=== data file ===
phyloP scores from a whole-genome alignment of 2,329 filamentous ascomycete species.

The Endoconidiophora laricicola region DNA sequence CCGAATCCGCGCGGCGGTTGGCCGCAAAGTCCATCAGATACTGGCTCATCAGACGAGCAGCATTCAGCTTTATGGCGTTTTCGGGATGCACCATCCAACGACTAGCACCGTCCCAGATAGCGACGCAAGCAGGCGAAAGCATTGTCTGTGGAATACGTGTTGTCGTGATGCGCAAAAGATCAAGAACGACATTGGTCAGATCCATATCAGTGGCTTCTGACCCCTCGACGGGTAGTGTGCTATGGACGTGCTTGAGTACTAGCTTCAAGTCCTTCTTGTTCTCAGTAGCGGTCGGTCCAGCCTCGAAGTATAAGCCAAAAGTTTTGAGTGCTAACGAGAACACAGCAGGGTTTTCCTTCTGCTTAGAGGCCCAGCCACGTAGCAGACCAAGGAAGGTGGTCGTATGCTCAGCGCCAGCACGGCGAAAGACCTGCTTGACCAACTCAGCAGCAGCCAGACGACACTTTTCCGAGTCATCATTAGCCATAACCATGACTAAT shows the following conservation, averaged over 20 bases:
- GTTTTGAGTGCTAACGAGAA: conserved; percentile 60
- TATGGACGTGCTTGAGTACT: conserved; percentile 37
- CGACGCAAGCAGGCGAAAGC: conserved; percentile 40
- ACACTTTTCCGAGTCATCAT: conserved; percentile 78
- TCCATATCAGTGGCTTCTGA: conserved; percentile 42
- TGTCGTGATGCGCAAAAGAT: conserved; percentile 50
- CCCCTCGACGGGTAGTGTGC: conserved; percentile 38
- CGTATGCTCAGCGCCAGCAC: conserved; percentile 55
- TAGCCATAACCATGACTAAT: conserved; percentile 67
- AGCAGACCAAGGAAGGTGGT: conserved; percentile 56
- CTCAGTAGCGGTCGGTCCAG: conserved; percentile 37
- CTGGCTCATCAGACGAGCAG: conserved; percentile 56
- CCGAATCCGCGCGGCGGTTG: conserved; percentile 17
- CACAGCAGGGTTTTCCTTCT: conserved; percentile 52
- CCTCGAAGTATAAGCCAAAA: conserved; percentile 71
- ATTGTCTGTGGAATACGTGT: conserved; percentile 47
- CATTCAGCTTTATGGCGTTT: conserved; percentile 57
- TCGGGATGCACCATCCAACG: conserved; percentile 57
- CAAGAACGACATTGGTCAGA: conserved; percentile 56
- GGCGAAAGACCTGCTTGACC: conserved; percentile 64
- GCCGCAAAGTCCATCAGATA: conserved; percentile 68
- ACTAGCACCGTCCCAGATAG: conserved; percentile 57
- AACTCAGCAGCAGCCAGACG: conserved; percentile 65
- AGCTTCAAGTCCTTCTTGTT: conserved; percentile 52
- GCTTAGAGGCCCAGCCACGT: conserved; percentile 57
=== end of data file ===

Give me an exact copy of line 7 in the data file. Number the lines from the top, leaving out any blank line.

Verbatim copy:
- TCCATATCAGTGGCTTCTGA: conserved; percentile 42